According to the rules, a flight beyond 14 hours requires two sets of cockpit and cabin crew to handle emergencies.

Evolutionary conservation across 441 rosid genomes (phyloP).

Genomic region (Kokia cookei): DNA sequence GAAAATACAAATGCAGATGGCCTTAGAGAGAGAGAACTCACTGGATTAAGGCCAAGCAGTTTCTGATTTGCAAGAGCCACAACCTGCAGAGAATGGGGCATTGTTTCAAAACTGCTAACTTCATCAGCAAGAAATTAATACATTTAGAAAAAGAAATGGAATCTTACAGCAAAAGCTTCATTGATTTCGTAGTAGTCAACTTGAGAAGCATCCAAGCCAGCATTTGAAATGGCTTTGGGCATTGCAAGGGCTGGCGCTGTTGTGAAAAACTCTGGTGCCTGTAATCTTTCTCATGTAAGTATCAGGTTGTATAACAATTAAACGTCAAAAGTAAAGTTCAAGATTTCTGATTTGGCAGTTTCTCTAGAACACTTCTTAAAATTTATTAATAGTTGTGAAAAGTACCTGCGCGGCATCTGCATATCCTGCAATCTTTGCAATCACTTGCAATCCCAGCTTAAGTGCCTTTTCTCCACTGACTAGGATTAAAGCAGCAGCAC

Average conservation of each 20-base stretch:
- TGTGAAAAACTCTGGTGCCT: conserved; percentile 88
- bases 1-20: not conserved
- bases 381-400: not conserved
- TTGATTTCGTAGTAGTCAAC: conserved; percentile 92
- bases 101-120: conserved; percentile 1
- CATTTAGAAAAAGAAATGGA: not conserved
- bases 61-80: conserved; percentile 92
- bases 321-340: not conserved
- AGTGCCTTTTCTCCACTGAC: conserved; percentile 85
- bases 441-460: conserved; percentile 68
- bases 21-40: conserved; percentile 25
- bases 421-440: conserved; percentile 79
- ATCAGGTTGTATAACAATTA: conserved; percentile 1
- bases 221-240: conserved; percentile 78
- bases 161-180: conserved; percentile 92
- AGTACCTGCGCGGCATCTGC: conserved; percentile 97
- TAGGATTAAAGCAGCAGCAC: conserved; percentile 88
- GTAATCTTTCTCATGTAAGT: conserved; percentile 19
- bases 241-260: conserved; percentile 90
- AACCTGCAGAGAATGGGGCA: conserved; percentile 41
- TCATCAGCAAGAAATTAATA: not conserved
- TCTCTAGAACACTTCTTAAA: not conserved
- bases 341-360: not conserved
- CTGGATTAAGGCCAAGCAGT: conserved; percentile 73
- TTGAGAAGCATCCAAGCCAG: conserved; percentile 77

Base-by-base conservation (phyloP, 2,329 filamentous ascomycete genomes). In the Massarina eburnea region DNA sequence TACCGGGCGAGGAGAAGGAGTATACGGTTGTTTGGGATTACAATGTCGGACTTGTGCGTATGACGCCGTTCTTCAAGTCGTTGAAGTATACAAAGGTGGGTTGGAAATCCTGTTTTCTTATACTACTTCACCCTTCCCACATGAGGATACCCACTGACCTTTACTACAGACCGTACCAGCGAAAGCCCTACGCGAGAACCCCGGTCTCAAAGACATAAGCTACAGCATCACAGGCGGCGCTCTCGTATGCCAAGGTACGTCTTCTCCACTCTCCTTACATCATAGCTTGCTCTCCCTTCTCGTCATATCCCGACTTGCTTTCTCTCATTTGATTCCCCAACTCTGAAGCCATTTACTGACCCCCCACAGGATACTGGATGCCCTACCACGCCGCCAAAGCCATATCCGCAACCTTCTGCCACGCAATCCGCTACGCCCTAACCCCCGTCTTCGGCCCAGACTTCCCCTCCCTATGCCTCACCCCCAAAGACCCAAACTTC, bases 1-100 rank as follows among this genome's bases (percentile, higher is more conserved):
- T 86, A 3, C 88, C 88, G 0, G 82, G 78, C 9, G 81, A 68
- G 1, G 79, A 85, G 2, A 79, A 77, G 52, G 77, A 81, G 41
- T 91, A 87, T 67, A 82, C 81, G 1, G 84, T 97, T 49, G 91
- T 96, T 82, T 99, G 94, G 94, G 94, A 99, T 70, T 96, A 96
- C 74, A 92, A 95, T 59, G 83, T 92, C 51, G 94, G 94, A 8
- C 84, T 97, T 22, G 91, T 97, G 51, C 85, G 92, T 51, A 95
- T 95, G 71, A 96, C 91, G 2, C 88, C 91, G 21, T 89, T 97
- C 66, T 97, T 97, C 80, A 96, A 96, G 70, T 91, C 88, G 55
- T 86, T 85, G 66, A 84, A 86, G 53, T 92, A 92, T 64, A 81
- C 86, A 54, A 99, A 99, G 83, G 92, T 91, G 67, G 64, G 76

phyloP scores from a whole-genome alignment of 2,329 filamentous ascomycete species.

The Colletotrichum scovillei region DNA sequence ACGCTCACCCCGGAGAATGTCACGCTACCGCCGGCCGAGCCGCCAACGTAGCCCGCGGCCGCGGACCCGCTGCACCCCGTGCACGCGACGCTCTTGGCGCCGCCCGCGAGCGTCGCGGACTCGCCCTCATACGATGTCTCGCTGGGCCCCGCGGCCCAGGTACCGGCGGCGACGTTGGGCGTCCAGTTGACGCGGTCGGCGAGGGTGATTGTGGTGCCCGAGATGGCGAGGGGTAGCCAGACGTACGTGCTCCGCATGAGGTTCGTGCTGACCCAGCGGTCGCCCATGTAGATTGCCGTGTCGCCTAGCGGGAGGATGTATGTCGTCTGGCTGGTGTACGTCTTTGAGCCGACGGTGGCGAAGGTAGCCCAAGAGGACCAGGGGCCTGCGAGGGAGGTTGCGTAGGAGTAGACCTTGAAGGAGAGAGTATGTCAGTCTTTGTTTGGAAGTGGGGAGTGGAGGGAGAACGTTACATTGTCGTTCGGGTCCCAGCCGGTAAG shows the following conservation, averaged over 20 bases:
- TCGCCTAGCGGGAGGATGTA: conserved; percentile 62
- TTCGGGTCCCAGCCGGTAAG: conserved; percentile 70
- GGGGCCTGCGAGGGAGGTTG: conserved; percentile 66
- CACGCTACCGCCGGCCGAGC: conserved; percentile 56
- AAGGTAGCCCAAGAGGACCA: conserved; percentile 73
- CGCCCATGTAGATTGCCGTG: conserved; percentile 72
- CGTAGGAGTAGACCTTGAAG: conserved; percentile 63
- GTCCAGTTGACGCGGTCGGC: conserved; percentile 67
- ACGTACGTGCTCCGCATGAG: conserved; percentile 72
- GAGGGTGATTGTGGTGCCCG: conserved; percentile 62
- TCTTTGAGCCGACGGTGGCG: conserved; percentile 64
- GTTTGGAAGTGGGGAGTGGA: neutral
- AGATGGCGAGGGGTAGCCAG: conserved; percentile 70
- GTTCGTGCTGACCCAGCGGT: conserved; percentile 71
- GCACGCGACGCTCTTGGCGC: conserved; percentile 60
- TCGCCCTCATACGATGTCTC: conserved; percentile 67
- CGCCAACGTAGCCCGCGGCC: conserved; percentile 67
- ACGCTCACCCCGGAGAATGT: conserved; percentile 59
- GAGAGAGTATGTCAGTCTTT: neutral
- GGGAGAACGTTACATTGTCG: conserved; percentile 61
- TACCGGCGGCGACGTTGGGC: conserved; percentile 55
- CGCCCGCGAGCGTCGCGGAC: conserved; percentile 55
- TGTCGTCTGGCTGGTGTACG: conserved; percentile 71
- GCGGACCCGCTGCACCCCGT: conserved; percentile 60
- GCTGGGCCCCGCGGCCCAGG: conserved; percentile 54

National carrier Air India has once again been caught violating flight duty time limit (FDTL) of its cabin crew. It was on the Delhi-Australia sector for the past two years, where the airline flew with the same set of crew to test the impact of fatigue on its cabin crew. And with more than 60 follow-ups with the DGCA there is still no action against the errant officials, claim sources. In 2013 when Air India (AI) begin its Australia operation, a unique experiment took place on its commercial flight to Australia. On Delhi-Melbourne-Sydney flights, Air India conducted safety risk analysis assessment on the impact of fatigue on its cabin crew. The tests were done during two landings (Delhi-Melbourne and Melbourne-Sydney) with only one set of cabin crew in each flight.<!– Dna_Article_Middle_300x250_BTF –> According to the rules, a flight beyond 14 hours requires two sets of cockpit and cabin crew to handle emergencies. “The plane had two sets of cockpit crew while only one set of cabin crew,” says a source from AI’s cabin crew. “Moreover, the flight was beyond 15 hours while according to the rules flights beyond 14 hours with the same set of crew are not permissible,” he says. The extra set of crew is needed because in case of an emergency a fatigued crew will not be in a position to conduct an evacuation of passengers. “With the extension of flight duty time limit of the crew to 17 hours the fatigue factor of the crew increases. And they will not be able to evacuate the passengers in 90 seconds in case of an emergency,” he says. Moreover, the cabin crew was told by AI that the airline had sought dispensation from the DGCA to extend their flight limits on its Australia route with the same set of crew for two landings ie Delhi-Melbourne and Melbourne-Sydney. However, in an RTI reply the DGCA said they have not given any such dispensation to AI. (Documents are available with dna). What was more incriminating was that this happened on a commercial flight and without the passengers being aware about it. “If such risk analyses are done on a commercial flight and anything unfortunate happens, then both the airline as well as the passengers lose their insurance,” alleges the source. When this reporter contacted Maneesh Kumar, Director Air Safety, DGCA he said he would not comment on the issue. Air India refused to comment on the issue in spite of being given two days time for the same. Since the concerned officials have raised their voice about this violation with the DGCA more than 50 times in the past two years with no results, they have started an online petition campaign to bring it to the notice of the Prime Minister.
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